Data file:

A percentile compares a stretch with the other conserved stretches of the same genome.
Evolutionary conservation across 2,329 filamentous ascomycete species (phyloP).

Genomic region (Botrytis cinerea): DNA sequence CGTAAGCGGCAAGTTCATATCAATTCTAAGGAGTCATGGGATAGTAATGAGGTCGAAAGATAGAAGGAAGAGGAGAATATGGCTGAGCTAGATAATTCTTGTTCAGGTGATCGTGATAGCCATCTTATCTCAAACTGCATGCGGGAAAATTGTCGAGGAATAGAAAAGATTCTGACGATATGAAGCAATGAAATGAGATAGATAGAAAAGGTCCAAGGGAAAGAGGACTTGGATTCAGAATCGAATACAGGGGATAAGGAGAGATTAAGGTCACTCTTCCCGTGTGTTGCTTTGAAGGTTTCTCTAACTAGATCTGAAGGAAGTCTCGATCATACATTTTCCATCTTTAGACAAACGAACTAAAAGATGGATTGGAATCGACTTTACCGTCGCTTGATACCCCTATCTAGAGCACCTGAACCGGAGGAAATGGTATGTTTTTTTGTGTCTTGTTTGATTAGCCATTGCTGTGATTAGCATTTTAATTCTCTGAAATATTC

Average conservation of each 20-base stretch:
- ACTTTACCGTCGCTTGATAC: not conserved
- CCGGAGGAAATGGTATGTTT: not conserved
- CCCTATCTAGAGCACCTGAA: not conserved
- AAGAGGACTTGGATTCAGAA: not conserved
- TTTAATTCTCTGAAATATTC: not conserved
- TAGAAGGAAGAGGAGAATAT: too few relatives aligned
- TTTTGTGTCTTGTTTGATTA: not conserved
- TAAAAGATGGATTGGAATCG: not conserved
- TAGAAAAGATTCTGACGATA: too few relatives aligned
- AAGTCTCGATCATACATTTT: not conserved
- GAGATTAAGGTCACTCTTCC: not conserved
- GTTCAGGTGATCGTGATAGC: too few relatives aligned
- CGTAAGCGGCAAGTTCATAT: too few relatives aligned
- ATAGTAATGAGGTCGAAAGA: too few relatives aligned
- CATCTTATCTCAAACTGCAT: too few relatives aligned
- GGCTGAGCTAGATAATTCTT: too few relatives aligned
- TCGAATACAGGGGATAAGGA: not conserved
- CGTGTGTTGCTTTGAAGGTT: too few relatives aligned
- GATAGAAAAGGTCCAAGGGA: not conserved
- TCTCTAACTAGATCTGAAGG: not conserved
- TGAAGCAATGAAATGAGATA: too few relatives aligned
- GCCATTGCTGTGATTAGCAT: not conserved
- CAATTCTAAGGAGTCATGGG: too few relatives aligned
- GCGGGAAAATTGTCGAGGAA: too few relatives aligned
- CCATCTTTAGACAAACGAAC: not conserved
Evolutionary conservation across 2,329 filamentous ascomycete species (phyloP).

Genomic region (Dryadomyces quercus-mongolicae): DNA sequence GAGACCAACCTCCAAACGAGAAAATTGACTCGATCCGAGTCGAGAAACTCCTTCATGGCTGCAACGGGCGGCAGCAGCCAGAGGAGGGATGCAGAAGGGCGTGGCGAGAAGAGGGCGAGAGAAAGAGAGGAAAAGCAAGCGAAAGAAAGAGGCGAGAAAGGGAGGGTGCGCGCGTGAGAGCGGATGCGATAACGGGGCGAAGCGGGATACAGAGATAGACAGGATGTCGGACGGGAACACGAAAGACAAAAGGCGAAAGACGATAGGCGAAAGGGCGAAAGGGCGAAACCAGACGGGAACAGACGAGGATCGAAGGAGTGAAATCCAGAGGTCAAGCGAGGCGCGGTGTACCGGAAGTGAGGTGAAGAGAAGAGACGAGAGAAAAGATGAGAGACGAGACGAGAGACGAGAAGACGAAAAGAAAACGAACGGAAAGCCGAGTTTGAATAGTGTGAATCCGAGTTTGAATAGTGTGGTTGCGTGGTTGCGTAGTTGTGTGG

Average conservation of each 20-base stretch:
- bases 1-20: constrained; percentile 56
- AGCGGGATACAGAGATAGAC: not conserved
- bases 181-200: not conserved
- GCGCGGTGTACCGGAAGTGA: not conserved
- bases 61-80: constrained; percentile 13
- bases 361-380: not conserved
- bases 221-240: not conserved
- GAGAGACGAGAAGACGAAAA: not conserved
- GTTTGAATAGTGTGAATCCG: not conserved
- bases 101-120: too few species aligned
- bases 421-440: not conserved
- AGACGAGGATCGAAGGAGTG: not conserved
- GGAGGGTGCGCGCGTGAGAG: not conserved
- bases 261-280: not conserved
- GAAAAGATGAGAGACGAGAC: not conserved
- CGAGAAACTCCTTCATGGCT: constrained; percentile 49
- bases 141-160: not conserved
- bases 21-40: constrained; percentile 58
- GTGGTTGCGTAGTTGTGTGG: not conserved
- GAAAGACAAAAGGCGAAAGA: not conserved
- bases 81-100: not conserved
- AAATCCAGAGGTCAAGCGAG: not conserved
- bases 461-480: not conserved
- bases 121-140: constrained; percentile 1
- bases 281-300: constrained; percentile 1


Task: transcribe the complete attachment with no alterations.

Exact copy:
A percentile compares a stretch with the other conserved stretches of the same genome.
Evolutionary conservation across 2,329 filamentous ascomycete species (phyloP).

Genomic region (Botrytis cinerea): DNA sequence CGTAAGCGGCAAGTTCATATCAATTCTAAGGAGTCATGGGATAGTAATGAGGTCGAAAGATAGAAGGAAGAGGAGAATATGGCTGAGCTAGATAATTCTTGTTCAGGTGATCGTGATAGCCATCTTATCTCAAACTGCATGCGGGAAAATTGTCGAGGAATAGAAAAGATTCTGACGATATGAAGCAATGAAATGAGATAGATAGAAAAGGTCCAAGGGAAAGAGGACTTGGATTCAGAATCGAATACAGGGGATAAGGAGAGATTAAGGTCACTCTTCCCGTGTGTTGCTTTGAAGGTTTCTCTAACTAGATCTGAAGGAAGTCTCGATCATACATTTTCCATCTTTAGACAAACGAACTAAAAGATGGATTGGAATCGACTTTACCGTCGCTTGATACCCCTATCTAGAGCACCTGAACCGGAGGAAATGGTATGTTTTTTTGTGTCTTGTTTGATTAGCCATTGCTGTGATTAGCATTTTAATTCTCTGAAATATTC

Average conservation of each 20-base stretch:
- ACTTTACCGTCGCTTGATAC: not conserved
- CCGGAGGAAATGGTATGTTT: not conserved
- CCCTATCTAGAGCACCTGAA: not conserved
- AAGAGGACTTGGATTCAGAA: not conserved
- TTTAATTCTCTGAAATATTC: not conserved
- TAGAAGGAAGAGGAGAATAT: too few relatives aligned
- TTTTGTGTCTTGTTTGATTA: not conserved
- TAAAAGATGGATTGGAATCG: not conserved
- TAGAAAAGATTCTGACGATA: too few relatives aligned
- AAGTCTCGATCATACATTTT: not conserved
- GAGATTAAGGTCACTCTTCC: not conserved
- GTTCAGGTGATCGTGATAGC: too few relatives aligned
- CGTAAGCGGCAAGTTCATAT: too few relatives aligned
- ATAGTAATGAGGTCGAAAGA: too few relatives aligned
- CATCTTATCTCAAACTGCAT: too few relatives aligned
- GGCTGAGCTAGATAATTCTT: too few relatives aligned
- TCGAATACAGGGGATAAGGA: not conserved
- CGTGTGTTGCTTTGAAGGTT: too few relatives aligned
- GATAGAAAAGGTCCAAGGGA: not conserved
- TCTCTAACTAGATCTGAAGG: not conserved
- TGAAGCAATGAAATGAGATA: too few relatives aligned
- GCCATTGCTGTGATTAGCAT: not conserved
- CAATTCTAAGGAGTCATGGG: too few relatives aligned
- GCGGGAAAATTGTCGAGGAA: too few relatives aligned
- CCATCTTTAGACAAACGAAC: not conserved
Evolutionary conservation across 2,329 filamentous ascomycete species (phyloP).

Genomic region (Dryadomyces quercus-mongolicae): DNA sequence GAGACCAACCTCCAAACGAGAAAATTGACTCGATCCGAGTCGAGAAACTCCTTCATGGCTGCAACGGGCGGCAGCAGCCAGAGGAGGGATGCAGAAGGGCGTGGCGAGAAGAGGGCGAGAGAAAGAGAGGAAAAGCAAGCGAAAGAAAGAGGCGAGAAAGGGAGGGTGCGCGCGTGAGAGCGGATGCGATAACGGGGCGAAGCGGGATACAGAGATAGACAGGATGTCGGACGGGAACACGAAAGACAAAAGGCGAAAGACGATAGGCGAAAGGGCGAAAGGGCGAAACCAGACGGGAACAGACGAGGATCGAAGGAGTGAAATCCAGAGGTCAAGCGAGGCGCGGTGTACCGGAAGTGAGGTGAAGAGAAGAGACGAGAGAAAAGATGAGAGACGAGACGAGAGACGAGAAGACGAAAAGAAAACGAACGGAAAGCCGAGTTTGAATAGTGTGAATCCGAGTTTGAATAGTGTGGTTGCGTGGTTGCGTAGTTGTGTGG

Average conservation of each 20-base stretch:
- bases 1-20: constrained; percentile 56
- AGCGGGATACAGAGATAGAC: not conserved
- bases 181-200: not conserved
- GCGCGGTGTACCGGAAGTGA: not conserved
- bases 61-80: constrained; percentile 13
- bases 361-380: not conserved
- bases 221-240: not conserved
- GAGAGACGAGAAGACGAAAA: not conserved
- GTTTGAATAGTGTGAATCCG: not conserved
- bases 101-120: too few species aligned
- bases 421-440: not conserved
- AGACGAGGATCGAAGGAGTG: not conserved
- GGAGGGTGCGCGCGTGAGAG: not conserved
- bases 261-280: not conserved
- GAAAAGATGAGAGACGAGAC: not conserved
- CGAGAAACTCCTTCATGGCT: constrained; percentile 49
- bases 141-160: not conserved
- bases 21-40: constrained; percentile 58
- GTGGTTGCGTAGTTGTGTGG: not conserved
- GAAAGACAAAAGGCGAAAGA: not conserved
- bases 81-100: not conserved
- AAATCCAGAGGTCAAGCGAG: not conserved
- bases 461-480: not conserved
- bases 121-140: constrained; percentile 1
- bases 281-300: constrained; percentile 1